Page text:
– When I drop the chin and raise the shoulder the helmet stops my head from tilting to one side to open up the the opposing shoulder required to complete a roll.

    - The helmet becomes an extension of my head that I have to adjust into the fall. An extra 5 cm to tuck in and adjust for doesn’t seem like much and even at relatively slow speeds it takes an unnatural adjustment to complete.

    Helmets are known to catch and if I’m slightly off and even at slow speeds my head could stop suddenly leading to a diffuse axonal injury. Evidence says helmets protect against penetrative impacts by an object normally from the result of speed where a strategic fall is of little use. But at a slow speed, where a fall is useful, I believe they increase the difficulty of applying a fall resulting in a greater chance of a severe injury.

    Do you think a helmet negates the benefits of a successful role and in fact increases the chance of serious injury?

    • John Harland permalink
      15 November, 2012 7:11 am

      An excellent question, Cameron, but difficult to get straight answers on it.

      An alternate question is whether helmets are designed the right way to cope with how falls actually happen. (Generally not in the absolutely perpendicular fall assumed in the tests, for instance).

      Helmets do help people who do not know how to fall. That is, most people, so the overall data shows a general protective value for helmets. However 20 years of digging has not clarified whether helmets help the minority who do know how to fall. How do you filter them from the general data?

      Data on casualties in professional racing since helmets were mandated may give some guide.

    • Paul permalink
      15 November, 2012 7:55 am

      I had a car turn in front of me and I had no option but to slam straight into it. I only had time to turn slightly so I didnt hit it face first. I believe the helmet saved me from serious head trauma, although I still broke a few bones.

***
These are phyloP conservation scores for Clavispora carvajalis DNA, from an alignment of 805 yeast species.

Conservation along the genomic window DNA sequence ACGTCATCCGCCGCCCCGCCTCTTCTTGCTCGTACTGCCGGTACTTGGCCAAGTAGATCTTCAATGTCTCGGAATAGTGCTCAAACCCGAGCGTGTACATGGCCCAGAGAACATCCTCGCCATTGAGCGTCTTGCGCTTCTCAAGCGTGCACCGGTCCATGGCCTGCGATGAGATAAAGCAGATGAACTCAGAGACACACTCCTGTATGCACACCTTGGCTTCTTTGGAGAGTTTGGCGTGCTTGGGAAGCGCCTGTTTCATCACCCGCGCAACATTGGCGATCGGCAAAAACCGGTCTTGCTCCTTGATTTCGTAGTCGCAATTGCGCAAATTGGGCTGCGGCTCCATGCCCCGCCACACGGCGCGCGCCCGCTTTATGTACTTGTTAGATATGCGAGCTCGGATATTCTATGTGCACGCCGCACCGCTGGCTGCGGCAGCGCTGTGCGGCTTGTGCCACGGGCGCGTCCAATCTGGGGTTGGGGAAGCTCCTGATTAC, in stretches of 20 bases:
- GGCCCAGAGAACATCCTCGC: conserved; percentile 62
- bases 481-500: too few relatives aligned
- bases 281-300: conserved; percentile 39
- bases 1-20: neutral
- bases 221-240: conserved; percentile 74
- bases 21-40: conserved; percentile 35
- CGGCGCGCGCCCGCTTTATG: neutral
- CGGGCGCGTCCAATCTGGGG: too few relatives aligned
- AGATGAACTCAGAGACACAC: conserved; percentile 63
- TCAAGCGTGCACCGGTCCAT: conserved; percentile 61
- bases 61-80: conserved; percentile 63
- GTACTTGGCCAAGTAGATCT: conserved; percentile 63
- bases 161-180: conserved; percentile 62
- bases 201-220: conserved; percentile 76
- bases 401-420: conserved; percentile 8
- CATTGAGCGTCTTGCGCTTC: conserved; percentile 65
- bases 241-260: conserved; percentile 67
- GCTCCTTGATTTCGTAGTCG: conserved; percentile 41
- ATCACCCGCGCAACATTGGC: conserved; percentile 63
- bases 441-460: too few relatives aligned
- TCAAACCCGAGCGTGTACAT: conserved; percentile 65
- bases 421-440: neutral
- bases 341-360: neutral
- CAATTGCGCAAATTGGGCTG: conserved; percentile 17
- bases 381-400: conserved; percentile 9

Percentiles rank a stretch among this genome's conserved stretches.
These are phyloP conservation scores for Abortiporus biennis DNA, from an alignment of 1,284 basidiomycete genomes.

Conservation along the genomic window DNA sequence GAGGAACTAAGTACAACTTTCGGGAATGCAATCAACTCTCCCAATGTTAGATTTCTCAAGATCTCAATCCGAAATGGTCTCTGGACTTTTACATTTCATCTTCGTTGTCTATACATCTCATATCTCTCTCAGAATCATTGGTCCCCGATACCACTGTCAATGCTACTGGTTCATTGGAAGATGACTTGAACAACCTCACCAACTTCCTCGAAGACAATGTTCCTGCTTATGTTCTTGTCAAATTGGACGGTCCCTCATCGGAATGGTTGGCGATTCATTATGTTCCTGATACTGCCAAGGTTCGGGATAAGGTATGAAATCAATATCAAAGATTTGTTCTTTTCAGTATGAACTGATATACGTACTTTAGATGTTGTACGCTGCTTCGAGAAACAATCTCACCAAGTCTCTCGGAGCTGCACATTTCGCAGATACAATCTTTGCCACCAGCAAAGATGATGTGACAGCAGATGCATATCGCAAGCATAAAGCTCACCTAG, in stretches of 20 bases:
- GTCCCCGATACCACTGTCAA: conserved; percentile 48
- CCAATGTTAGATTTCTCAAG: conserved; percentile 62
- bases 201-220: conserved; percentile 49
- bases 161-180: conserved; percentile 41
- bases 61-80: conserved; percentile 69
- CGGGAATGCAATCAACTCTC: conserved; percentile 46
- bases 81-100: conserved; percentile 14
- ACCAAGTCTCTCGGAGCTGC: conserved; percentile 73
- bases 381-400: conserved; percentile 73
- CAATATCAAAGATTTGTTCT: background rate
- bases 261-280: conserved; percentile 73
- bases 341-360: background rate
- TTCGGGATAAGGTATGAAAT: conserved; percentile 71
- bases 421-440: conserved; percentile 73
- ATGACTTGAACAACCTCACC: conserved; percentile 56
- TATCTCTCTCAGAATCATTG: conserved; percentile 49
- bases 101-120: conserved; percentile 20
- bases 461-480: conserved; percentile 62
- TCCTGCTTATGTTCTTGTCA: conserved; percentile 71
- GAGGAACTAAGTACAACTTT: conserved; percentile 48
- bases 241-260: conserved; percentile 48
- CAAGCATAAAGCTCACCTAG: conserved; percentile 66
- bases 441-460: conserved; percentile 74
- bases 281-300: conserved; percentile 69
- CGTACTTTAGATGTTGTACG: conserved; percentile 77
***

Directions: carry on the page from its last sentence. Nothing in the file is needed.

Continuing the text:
I also hear on the news people who (while not necessarily riding a bike) fall and hit their head (usually on a gutter or pavement) and die because of it. – I raise this, because it illustrates how easy it is to suffer a head injury from a simple fall and this is without any speed (while on a bike) involved.

      Doing a roll is fine if you have the capability to do so, but sometimes you won’t get a choice or be able to do so (such as being hit from behind, or hitting an object unexpectedly). This is the reason I wear a helmet, everytime.

      I think your argument of a ‘diffuse axonal injury’, while possible, is probably less likely than an injury due to a headstrike while not wearing a helmet. If you bring potential death into the equation, wearing a helmet wins everytime for me. Just my two cents…

    • Dave permalink
      15 November, 2012 8:09 am

      i guess it all depends whether you want to wind up with a broken collar bone… or as a vegetable with a broken collar bone.

  3. Peter permalink
    14 November, 2012 8:02 pm

    I have been involved in 2 and witnessed 5 recent accidents where the helmet has been seriously crushed and cracked. Many of these accidents were on the road where the head hit the bitumen at speed and force. If the helmet didn’t absorb this impact, then the skull would have fractured and the brain injured.